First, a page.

Obama’s autocratic abuses

Cato Institute vice president Gene Healy, writing in The Washington Examiner, lays bare the myriad constitutional problems with Barack Obama’s policy of bypassing Congress and ruling by decree.

In a Rose Garden speech Friday, President Obama announced that per a “Homeland Security Directive,” his administration had called a halt to deportation proceedings for certain unauthorized immigrants who came to the U.S. as minors. The eligibility criteria stated in the order roughly tracks the requirements of the Dream Act, which has never quite been able to make it through Congress. A mere technicality, the president suggested: it’s “the right thing to do for the American people.”…

…As it happens, Obama’s “royal dispensation” for young immigrants is hardly the most terrifying instance of administration unilateralism. In fact, as a policy matter, it’s a humane and judicious use of prosecutorial resources.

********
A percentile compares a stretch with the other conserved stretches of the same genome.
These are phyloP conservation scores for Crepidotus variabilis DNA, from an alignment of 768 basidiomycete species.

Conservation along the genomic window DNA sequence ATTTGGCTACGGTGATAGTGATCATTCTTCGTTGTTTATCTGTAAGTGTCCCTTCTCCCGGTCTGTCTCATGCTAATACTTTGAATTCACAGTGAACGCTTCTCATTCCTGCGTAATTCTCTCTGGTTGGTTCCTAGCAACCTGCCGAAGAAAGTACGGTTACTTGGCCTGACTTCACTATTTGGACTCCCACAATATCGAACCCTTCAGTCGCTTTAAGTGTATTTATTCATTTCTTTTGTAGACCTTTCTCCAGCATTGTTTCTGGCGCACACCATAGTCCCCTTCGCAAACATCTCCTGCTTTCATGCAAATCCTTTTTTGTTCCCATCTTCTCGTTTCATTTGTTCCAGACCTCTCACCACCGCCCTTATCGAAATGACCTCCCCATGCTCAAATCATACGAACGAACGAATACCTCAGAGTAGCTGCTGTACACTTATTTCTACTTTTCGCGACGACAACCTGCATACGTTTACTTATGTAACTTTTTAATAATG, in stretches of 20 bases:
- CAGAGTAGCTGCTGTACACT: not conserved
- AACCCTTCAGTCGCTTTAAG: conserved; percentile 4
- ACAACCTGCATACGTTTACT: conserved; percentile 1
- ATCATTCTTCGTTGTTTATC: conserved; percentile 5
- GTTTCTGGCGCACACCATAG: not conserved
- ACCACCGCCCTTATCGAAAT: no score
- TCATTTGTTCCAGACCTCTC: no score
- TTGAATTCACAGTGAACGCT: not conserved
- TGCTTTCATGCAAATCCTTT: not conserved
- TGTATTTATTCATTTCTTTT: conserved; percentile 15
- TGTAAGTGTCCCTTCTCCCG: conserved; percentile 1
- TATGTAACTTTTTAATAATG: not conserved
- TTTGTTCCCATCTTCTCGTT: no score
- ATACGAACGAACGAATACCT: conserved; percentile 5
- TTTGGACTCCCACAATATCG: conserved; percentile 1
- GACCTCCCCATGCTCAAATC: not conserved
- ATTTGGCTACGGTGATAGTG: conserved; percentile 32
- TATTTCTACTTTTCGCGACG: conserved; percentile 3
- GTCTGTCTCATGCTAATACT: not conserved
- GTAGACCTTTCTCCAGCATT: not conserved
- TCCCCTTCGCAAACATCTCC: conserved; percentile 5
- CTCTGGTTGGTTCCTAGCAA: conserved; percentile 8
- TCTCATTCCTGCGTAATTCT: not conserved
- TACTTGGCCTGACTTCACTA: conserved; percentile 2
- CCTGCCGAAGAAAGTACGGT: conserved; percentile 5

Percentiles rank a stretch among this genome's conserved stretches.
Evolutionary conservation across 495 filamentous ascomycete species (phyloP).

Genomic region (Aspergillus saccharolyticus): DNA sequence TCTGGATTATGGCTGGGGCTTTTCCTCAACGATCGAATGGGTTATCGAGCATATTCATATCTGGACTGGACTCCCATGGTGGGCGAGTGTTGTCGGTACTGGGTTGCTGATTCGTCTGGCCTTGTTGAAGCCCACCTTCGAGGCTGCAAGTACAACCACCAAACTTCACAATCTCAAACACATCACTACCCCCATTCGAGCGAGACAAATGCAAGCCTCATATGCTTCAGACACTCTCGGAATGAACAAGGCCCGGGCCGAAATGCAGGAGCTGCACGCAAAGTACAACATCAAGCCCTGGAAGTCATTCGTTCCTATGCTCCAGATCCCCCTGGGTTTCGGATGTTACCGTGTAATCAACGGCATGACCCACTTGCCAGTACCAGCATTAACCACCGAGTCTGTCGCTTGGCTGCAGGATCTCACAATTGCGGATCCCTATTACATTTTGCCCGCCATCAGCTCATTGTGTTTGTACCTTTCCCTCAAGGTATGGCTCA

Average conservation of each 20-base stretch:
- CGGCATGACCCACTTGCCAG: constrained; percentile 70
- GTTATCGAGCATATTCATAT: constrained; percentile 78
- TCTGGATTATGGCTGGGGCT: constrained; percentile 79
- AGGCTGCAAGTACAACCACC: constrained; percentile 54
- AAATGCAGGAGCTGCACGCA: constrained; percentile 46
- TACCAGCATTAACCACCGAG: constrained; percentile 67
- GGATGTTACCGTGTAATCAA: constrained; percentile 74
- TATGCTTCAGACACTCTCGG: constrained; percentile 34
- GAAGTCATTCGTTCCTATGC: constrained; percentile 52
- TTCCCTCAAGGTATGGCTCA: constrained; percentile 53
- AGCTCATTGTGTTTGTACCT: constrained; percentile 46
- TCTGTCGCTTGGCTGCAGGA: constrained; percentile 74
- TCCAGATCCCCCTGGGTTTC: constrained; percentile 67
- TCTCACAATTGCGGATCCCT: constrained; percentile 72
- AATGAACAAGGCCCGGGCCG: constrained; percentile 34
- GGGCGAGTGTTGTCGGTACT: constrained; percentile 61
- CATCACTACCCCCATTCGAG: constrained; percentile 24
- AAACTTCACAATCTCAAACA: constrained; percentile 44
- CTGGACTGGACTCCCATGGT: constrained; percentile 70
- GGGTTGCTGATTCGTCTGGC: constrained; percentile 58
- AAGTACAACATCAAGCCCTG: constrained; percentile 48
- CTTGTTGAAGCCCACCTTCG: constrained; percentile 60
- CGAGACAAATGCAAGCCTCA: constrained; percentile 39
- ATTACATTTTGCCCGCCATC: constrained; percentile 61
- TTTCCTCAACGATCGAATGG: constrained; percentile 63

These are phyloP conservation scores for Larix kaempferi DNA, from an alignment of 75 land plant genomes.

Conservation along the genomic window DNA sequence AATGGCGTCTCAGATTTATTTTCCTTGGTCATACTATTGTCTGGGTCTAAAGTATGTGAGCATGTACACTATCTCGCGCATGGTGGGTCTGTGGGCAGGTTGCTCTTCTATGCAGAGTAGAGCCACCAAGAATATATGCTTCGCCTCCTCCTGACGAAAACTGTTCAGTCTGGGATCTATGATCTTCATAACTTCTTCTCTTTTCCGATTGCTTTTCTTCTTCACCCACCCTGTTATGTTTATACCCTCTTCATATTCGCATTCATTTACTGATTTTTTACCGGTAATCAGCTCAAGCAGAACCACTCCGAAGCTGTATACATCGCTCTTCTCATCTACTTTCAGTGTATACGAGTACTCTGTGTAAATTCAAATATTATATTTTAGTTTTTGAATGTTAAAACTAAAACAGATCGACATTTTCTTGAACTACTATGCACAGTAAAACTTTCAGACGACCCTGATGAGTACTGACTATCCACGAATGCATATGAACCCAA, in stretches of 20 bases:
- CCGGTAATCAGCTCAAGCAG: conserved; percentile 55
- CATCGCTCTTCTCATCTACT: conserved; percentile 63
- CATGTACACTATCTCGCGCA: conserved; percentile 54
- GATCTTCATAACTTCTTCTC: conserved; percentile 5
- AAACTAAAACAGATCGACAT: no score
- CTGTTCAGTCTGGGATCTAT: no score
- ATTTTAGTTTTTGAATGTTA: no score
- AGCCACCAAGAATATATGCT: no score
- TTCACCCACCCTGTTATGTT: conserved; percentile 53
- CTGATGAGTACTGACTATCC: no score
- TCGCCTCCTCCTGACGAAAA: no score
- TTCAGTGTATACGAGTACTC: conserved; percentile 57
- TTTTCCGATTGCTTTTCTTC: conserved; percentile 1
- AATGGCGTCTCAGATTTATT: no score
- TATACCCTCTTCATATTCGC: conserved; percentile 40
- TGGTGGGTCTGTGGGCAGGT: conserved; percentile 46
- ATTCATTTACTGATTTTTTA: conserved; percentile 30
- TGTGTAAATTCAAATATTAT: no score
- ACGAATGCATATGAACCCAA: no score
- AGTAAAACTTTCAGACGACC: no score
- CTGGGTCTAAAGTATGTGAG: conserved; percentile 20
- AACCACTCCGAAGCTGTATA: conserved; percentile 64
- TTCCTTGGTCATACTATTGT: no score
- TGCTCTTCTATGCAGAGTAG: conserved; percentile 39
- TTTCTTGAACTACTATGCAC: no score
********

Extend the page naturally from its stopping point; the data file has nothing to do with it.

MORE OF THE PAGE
But given the context, it stinks. It looks uncomfortably like implementing parts of a bill that didn’t pass, and — carried out as it was with great fanfare and an eye to the impending election — the move sits uneasily with the president’s constitutional responsibility to “take Care that the Laws be faithfully executed.”

The University of Chicago’s Richard Epstein warns that “government by waiver” is “among the most serious challenges to the rule of law in our time.” The growth of the administrative state has concentrated enormous discretionary power in the president’s hands, and he can use that power to reward political allies and legislate by decree without the inconvenience of democratic deliberation.

Go here to read the full column.

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